In the Public Interest
Among APA's primary roles is increasing and disseminating knowledge about human behavior and applying what we know about psychology to address human concerns. A recent example of our work in these areas was our filing an amicus curie brief, along with the California Psychological Association, the American Psychiatric Association and the National
Association of Social Workers, in the California case that challenged the decision to deny marriage licenses to same-sex couples.
The court found that restricting marriage to same-sex couples violates the state constitution. In its decision, the court cited only APA's brief—one out of the 45 submitted. APA offered rigorous psychological evidence emphasizing the major impact stigma has on well-being, the benefits of marriage, and the lack of difference between lesbian and gay parents and heterosexual parents.
According to the brief:
1. Homosexuality is neither a disorder nor a disease, but rather a normal variant of human sexual orientation. The vast majority of social prejudice, discrimination and violence against lesbians, gay men and bisexuals takes a cumulative toll on the well-being of members in each of these groups. "Minority stress" is the term used by researchers to refer to the negative effects associated with the adverse social conditions experienced by those belonging to a stigmatized social group.
As a product of sociopolitical forces, structural stigma "represents the policies of private and governmental institutions that restrict the opportunities of stigmatized groups." By legitimating and reinforcing the undesired differences of sexual minorities and by according them inferior status relative to heterosexuals, structural stigma gives rise to individual acts against them, subsequently increasing levels of stress as a result.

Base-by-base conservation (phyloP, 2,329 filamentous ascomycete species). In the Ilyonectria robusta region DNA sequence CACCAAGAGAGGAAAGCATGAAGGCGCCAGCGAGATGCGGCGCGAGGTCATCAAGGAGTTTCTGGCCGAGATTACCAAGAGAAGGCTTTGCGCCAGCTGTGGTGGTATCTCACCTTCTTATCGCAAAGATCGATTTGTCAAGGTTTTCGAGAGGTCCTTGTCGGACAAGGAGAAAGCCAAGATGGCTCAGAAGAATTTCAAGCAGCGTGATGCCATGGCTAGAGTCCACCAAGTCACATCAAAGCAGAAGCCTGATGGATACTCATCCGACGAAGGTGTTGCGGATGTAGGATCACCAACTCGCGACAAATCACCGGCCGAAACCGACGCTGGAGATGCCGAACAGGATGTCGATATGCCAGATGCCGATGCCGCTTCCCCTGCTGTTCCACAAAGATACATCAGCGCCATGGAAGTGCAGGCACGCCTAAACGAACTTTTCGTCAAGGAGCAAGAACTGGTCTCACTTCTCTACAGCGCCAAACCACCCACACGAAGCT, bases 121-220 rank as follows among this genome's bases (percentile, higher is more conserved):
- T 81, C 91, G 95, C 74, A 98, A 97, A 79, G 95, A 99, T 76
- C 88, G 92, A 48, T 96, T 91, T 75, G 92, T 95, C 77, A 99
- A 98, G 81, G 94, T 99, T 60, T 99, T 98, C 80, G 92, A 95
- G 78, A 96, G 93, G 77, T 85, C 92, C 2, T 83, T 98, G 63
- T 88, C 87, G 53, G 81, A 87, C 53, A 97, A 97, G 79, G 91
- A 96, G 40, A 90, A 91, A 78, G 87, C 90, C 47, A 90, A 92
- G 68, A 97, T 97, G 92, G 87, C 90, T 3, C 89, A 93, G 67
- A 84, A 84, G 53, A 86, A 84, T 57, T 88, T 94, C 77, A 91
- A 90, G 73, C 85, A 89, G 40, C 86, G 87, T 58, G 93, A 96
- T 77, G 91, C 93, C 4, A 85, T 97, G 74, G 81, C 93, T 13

2. Substantial numbers of gay and lesbian couples are successful in forming stable, long-lasting, committed relationships. Empirical studies using nonrepresentative samples of gay men and lesbians show that the vast majority of participants have been involved in a committed relationship at some point in their lives. Data from the 2000 U.S. Census indicate that of the 5.5 million couples who were living together but not married, about one in nine had a same-sex partner.
3. Being married affords individuals a variety of benefits that have important implications for physical and mental health and for the quality of the relationship itself. These health benefits do not appear to result from simply being in an intimate relationship because most studies have found that married men and women generally experience better physical and mental health than their cohabitating unmarried counterparts.
4. Empirical research has consistently shown that lesbian and gay parents do not differ from heterosexuals in their parenting skills, and their children do not show any deficits compared with children raised by heterosexual parents.
In addition, if their parents are allowed to marry, the children of same-sex couples will benefit not only from the legal stability and other familial benefits that marriage provides, but also from elimination of state-sponsored stigmatization of their families.
In 2004, APA's Council of Representatives adopted two resolutions relevant to this issue, which can be found on APA's Public Interest Directorate Web pages. In the Resolution on Sexual Orientation and Marriage, it was resolved, based on empirical research concerning sexual orientation and marriage, "that the APA believes that it is unfair and discriminatory to deny same-sex couples legal access to civil marriage and to all its attendant benefits, rights, and privileges." In the Resolution on Sexual Orientation, Parents, and Children, the association recognized that "There is no scientific evidence that parenting effectiveness is related to parental sexual orientation."
Adopting these and similar resolutions and filing amicus briefs are but two of the many ways that APA demonstrates its steadfast commitment to providing scientific and educational resources and support to inform public discussion and a clear and objective understanding of these issues.
The full text of the California amicus brief can be found online.
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